Aside from the winners, who, understandably, seldom complain about anything, participants in the opening show of the Southwest circuit at San Antonio a fortnight ago were caught up in a growing antagonism between saddle-horse people and the hunter-jumper exhibitors. Though they made up the largest division in the show, the hunter-jumpers felt they received second-class treatment from management, and that this led to bad scheduling and late hours. That the co-chairmen at San Antonio obviously were chiefly interested in saddle horses did not improve the situation.
This disturbing contretemps was even more apparent at Winter Haven, Fla. last month; the jumpers felt like poor relations of the saddle-horse crowd. If it continues, such lack of understanding and communication among people with a common interest could lead to more shows for specialized types only, which is deplorable. A good horse show needs a variety of breeds and events.
Fortunately, other aspects of the San Antonio show were extremely satisfying. The ladies', amateur and juvenile classes were well filled and keenly competitive. Prize money and attendance broke all records. At the same time, there were fewer horses than last year in some divisions, and while mere numbers are never a substitute for quality, it was somewhat disappointing to see only four or five come through the gate for the stake classes in the saddle-horse division.
The New Look, that bold-moving chestnut gelding who, with Lee Shipman in the saddle, had won the five-gaited championship last year, was shown in the ladies' and amateur classes by his owner, Mrs. Thurman Barrett Jr. In the ladies' event he and Mrs. Barrett were never able to decide just who was in charge, and after a workout the class was won by Belle Destiny, a fine chestnut mare cleverly ridden by her owner, Mrs. Joan Robinson Hill. But the situation was reversed in the amateur stake. Before the class was finished, Joan Hill asked permission to withdraw from the ring. Meanwhile, Mrs. Barrett and The New Look had had a meeting of minds and they won the class without a workout. Earlier Mrs. Barrett's son Mark, on Penny Stonewall, won the three-gaited class for juvenile riders.
April 24, 1966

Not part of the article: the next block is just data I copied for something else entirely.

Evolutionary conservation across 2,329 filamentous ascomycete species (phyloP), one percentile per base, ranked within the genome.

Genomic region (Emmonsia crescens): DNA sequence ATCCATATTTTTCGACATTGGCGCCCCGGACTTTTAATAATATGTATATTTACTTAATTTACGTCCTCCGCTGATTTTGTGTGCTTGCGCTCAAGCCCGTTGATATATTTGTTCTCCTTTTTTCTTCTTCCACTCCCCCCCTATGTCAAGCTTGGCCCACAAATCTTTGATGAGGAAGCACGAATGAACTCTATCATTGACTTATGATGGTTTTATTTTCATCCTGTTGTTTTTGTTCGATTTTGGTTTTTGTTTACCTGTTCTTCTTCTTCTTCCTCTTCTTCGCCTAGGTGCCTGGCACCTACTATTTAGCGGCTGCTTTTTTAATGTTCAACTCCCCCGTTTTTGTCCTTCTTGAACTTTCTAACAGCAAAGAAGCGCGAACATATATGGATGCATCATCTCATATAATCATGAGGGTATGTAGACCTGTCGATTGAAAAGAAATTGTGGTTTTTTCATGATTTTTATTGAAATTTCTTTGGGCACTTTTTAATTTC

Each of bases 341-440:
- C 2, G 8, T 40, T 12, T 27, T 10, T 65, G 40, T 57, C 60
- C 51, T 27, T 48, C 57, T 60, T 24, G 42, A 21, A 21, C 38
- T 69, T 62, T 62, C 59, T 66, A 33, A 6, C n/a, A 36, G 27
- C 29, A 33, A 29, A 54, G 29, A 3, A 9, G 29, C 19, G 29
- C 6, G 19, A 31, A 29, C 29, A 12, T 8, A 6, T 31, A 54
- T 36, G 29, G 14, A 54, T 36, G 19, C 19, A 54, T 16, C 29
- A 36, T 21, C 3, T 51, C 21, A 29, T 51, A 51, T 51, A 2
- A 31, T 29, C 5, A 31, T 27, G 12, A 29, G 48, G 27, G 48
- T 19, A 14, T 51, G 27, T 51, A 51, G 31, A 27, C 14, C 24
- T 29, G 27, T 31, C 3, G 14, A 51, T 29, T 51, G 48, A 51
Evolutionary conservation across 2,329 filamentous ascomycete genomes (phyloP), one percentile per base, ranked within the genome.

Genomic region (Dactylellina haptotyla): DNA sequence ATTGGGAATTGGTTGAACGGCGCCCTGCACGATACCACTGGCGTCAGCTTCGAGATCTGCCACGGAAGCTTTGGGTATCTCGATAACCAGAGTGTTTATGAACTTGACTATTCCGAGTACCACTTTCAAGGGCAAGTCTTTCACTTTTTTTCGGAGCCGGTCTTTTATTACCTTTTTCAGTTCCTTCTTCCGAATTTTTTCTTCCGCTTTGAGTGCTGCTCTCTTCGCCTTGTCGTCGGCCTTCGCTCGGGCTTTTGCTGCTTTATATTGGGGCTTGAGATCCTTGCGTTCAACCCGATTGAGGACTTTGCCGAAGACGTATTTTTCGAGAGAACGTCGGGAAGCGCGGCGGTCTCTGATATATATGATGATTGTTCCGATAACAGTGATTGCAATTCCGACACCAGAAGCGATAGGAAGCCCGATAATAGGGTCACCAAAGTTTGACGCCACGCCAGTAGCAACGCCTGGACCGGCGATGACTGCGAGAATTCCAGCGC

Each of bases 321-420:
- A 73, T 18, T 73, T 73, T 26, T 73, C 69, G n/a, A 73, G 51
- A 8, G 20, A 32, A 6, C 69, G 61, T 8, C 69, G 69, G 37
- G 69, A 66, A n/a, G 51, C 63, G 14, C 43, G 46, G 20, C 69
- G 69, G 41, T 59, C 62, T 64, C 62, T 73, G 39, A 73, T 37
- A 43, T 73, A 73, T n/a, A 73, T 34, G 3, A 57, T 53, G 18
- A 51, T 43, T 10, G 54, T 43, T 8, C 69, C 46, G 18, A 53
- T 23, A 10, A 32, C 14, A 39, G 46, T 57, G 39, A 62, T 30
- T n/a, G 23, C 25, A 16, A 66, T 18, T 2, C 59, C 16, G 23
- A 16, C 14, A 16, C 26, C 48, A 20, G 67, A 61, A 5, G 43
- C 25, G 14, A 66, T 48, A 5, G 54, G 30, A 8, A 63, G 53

For those who complain that San Antonio is an "Art Simmons" show, it was—but only because Art had the horses to win with. On Lafayette Ward's Gallant Man he received the tricolor in a rather bland championship five-gaited stake, and Betty Ward, riding her Simmons-trained Flaming Dawn, won both the ladies' and amateur three-gaited events in more interesting contests. City Hall, a fine harness horse owned by Mrs. E. H. Green and also trained by Simmons, won all the classes in which he was entered.
Most of the saddle horses were owned by Texans, and the same was true in the hunter-jumper division. This, of course, does not imply a mere local show, Texas being the size it is, but it does point up the growing interest in the area, particularly among the hunter-jumper owners. Only this year, for example, a retail store was opened in Houston where owners can buy ready-to-wear habits instead of ordering via the catalog, and the improvement in the appearance of many riders was noticeable.
Again the junior riders were exciting to watch. "I don't know if they ride like Indians, or ride as if the Indians were after them," said one observer at a hard-fought timed jump-off. Whichever it was, it was young ladies' day for sure as Rafael Joseffy's Sea Lorn earned the championship, and Beau Brummel, ridden by Benalu Schlein, was reserve.
The open jumper stake and championship went to a green horse, Vixen's Echo, owned by Kurth Sprague. She was purchased from Ben O'Meara, who had a champion of his own (Gone Flyin) at Winter Haven last month.